Running in dismal conditions, Masakazu Fujiwara of Japan and Alevtina Biktimirova of Russia won their respective titles at the 4th edition of the Tokyo Marathon today.
The Tokyo Marathon is an IAAF Gold Label Road Race.
Fujiwara, the Japanese marathon debut record holder, clocked 2:12:19 to become the first Japanese male runner to win here. “Because it was so cold, I knew I cannot run fast time. So I concentrated on winning the race,” Fujiwara said.
Biktimirova won the women’s race comfortably in 2:34:39. “Before the race, I was hoping to improve my personal best and that’s why I went out fast. However, because of the weather, I had to give up that goal and go after the win only.”
Cold rain and wind hampered the race throughout and in fact worsened as the race progressed, killing any ambitions for fast performances. The start time temperature was 7 C, but the mercury continued to drop. Arata Fujiwara, who was second in the men’s race in 2008 finished second again, outkicking Atsushi Sato. Sato, one of the pre-race favorite, finished third. Robe Guta was second in the women’s race in 2:36:29, nearly two minutes behind the winner.
How the races unfolded -
A huge pack of more than 40 passed the first kilometre in just over three minutes. The first 5K, which is mostly downhill, was covered in 15:11 - not very fast for downhill – and the pace slowed even more in the middle of the race. From 15K to 30K the 5K splits barely dipped below 16 minutes. Despite the slow pace, Julius Gitahi, Shigeru Aburaya and Andrey Sokolov fell behind the pace early.
As the leaders passed half marathon point in 1:05:13, the race turned into a one of attrition. At 27K, the lead pack was slimmed down to 24. A kilometre later, Akinori Shibutani surged to move significantly to the front but was soon absorbed by the chase pack. Soon the chase pack led by Salim Kipsang, the defending champion and co-favorite Atsushi Sato, began to stretch out. At about 31.5K, Kipsang made a move to break away and opened a significant gap.
However, the chase pack led by Fujiwara worked their way up to the Kipsang’s shoulder. At the same time, Rachid Kisri, the fastest runner in the field, started to fall behind, reducing the lead pack to eight. Intending to break up the lead pack, Fujiwara surged at 33K to open the gap on Kipsang and Sato. The pace stayed slow, however, and soon Kisri re-joined the leaders. With the runners approaching Tokyo Bay, the wind began to pick up. Although runners took turn in front, it was Kenyan Joseph Mwaniki who did much of the leading. Then Fujiwara threw off his baseball cap and surged hard at 40Km to open a significant gap. Sato tried to stay close, but Kipsang and Kisri seemed to be out of it.
Although he didn’t look very comfortable, Fujiwara continued to pull ahead of Sato and Arata Fujiwara. By 41Km, he was some 30m ahead of the last remaining challengers and continued to pull away. Arata Fujiwara outkicked Sato to finish second.
“I surged with intent of breaking the lead pack at 33Km,” the winner said. “Then I went to the back of the pack, which was also planned.” Fujiwara’s marathon debut was a sensational one, clocking 2:08:12 at 2003 Lake Biwa Marathon. However, after he joined the Honda track team, by his own admission, he trained too hard and became plagued with injuries. He ran only one other marathon, again at Lake Biwa in 2008, where he was ninth with 2:12:07.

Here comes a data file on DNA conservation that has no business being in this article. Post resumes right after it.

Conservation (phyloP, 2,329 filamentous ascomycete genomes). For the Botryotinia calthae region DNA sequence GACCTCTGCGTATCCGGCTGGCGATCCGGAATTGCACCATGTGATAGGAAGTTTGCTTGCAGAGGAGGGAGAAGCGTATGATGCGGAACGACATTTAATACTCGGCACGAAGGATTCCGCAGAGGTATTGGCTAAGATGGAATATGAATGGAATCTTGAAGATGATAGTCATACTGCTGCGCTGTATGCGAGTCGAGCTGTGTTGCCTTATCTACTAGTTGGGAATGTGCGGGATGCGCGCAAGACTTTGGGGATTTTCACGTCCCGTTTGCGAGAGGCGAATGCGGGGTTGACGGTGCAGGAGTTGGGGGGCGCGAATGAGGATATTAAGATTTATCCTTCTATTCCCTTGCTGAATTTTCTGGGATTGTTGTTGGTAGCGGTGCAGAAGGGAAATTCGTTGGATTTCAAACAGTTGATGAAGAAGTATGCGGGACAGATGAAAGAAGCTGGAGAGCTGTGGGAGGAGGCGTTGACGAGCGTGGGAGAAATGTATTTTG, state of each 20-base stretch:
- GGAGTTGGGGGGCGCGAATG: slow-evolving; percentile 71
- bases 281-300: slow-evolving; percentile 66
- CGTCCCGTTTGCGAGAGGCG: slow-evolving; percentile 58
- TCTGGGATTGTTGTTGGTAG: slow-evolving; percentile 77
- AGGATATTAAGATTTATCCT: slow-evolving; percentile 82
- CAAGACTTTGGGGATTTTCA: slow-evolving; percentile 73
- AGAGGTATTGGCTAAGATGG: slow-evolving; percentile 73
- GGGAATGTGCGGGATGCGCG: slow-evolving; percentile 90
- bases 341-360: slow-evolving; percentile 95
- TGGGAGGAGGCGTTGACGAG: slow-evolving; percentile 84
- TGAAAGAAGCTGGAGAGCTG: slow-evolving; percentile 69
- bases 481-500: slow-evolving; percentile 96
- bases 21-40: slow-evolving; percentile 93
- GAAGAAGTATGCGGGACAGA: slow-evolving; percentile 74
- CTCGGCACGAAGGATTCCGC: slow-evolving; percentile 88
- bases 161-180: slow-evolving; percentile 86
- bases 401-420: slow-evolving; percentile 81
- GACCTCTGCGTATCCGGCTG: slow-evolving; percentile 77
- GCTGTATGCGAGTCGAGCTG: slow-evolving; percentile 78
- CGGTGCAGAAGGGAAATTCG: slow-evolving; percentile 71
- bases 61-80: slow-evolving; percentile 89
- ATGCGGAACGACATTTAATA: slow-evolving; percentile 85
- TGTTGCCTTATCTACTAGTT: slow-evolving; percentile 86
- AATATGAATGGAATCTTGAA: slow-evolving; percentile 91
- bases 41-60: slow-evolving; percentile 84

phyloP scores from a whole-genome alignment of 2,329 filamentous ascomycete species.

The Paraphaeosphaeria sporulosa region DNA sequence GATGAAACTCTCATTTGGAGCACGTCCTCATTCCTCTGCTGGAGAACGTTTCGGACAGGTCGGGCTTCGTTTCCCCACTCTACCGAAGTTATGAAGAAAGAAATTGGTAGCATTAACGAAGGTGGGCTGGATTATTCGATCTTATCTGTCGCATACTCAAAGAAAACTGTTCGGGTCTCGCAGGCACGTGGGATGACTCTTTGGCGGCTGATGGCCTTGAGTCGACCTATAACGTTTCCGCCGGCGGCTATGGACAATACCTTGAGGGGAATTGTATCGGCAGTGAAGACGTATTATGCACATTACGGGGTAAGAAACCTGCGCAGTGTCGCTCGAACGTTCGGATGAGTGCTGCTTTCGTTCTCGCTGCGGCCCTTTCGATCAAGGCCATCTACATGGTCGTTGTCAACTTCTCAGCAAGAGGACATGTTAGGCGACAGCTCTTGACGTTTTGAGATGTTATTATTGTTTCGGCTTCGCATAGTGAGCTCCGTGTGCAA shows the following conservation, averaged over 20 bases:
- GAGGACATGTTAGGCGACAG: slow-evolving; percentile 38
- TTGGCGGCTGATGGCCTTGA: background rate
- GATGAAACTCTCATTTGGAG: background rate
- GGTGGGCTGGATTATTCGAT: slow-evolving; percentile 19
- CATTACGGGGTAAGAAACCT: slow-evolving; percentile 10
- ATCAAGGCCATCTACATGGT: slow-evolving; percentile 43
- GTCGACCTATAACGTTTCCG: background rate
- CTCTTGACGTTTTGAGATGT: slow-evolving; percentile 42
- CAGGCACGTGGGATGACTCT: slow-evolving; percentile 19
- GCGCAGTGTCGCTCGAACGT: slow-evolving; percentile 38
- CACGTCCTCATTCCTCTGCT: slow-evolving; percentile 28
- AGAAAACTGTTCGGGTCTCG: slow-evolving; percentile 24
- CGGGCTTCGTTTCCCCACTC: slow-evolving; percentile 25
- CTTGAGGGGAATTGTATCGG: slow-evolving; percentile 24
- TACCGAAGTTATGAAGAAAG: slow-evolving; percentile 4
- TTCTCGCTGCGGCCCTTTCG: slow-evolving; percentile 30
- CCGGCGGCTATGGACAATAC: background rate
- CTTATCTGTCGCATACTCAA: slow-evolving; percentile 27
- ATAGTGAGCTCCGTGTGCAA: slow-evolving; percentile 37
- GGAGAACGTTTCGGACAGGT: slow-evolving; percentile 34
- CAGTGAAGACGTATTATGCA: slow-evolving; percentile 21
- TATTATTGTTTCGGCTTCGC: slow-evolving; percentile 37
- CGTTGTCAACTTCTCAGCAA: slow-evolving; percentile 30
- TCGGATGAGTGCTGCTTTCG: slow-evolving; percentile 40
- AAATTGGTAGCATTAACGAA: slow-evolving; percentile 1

The lead group of nine which included most of the invited runners, covered the first 5K in 17:34, before reaching the 10Kmarker in 34:56. By 15K (52:04), Bikitimirova broke away from the lead pack and continued to extend her lead through the 35th kilometre. Although the Russian slowed after 35K, she was so far ahead that her victory was sealed.
After losing contact with Bikitimirova, Mizuho Nasukawa, Robe Guta and Julia Mumbi formed the second group. At 25Km, Akemi Ozaki passed all three to move into second position. However, later Ozaki was reduced to a walk and Guta and Olaru began to contend for the second place. Guta moved ahead of Olaru by 35Km and finished second in 2:36:29, 13 seconds ahead of Olaru. Unheralded Maki Kono covered the 35 to 40K split the fastest (19:36) and finished fourth, the first Japanese to reach the line.
Biktimirova said she was comfortable with her run after breaking away from her pursuers.
“I like to run among the men,” she said. “If I am surrounded by women only, I feel like I am surrounded by my rivals. In fact, I would like to thank male runners who ran with me.”
Unlike all other marathons in Japan, prize money in Tokyo is disclosed. Today's winners each won 8 million yen in prize money, plus an additional 3 million yen from Tokyo Metro, for 11 million total on the day, more than USD 120,000.
Click here for race website
Ken Nakamura for the IAAF
Leading Results -
Masakazu Fujiwara 2:12:19 (15:15, 15:11, 15:25, 15:52, 15:59, 15:56, 15:37, 16:24, 6:40)
Arata Fujiwara 2:12:34
Atsushi Sato 2:12:35
Yuki Kawauchi 2:12:36
Tomoya Adachi 2:12:46
Joseph Mwaniki (KEN) 2:12:53
Rachid Kisri (MAR) 2:12:59
Takaaki Koda 2:13:04
Salim Kipsang (KEN) 2:13:16
Alevtina Biktimirova (RUS) 2:34:39
Robe Guta (ETH) 2:36:29
Nuta Olaru (ROU) 2:36:42
Maki Kono 2:39:01
Yang Jing (CHN) 2:41:04
Yumi Sato 2:43:01
Wakana Hanado 2:44:03
Julia Mumbi (KEN) 2:45:11
5Km 15:11 Masatomo Sugimoto
10Km 30:24 (15:13) Sugimoto
15Km 45:49 (15:25) Sugimoto
20Km 1:01:41 (15:52) Cyrus Njui (KEN)
25Km 1:17:41 (16:00) Elijah Sang (KEN)
30Km 1:33:36 (15:54) Akinori Shibutani
35Km 1:49:14 (15:36) Arata Fujiwara
40Km 2:05:39 (16:25) Salim Kipsang (KEN)
Finish 2:12:19 (6:40) Masakazu Fujiwara
5Km 17:34 Alevtina Biktimirova (RUS)
10Km 34:56 (17:22) Biktimirova
15Km 52:04 (17:08) Biktimirova
20Km 1:09:30 (17:26) Biktimirova
25Km 1:27:24 (17:54) Biktimirova
30Km 1:45:43 (18:19) Biktimirova
35Km 2:04:46 (19:03) Biktimirova
40Km 2:25:17 (20:31) Biktimirova
Finish 2:34:39 (9:22) Biktimirova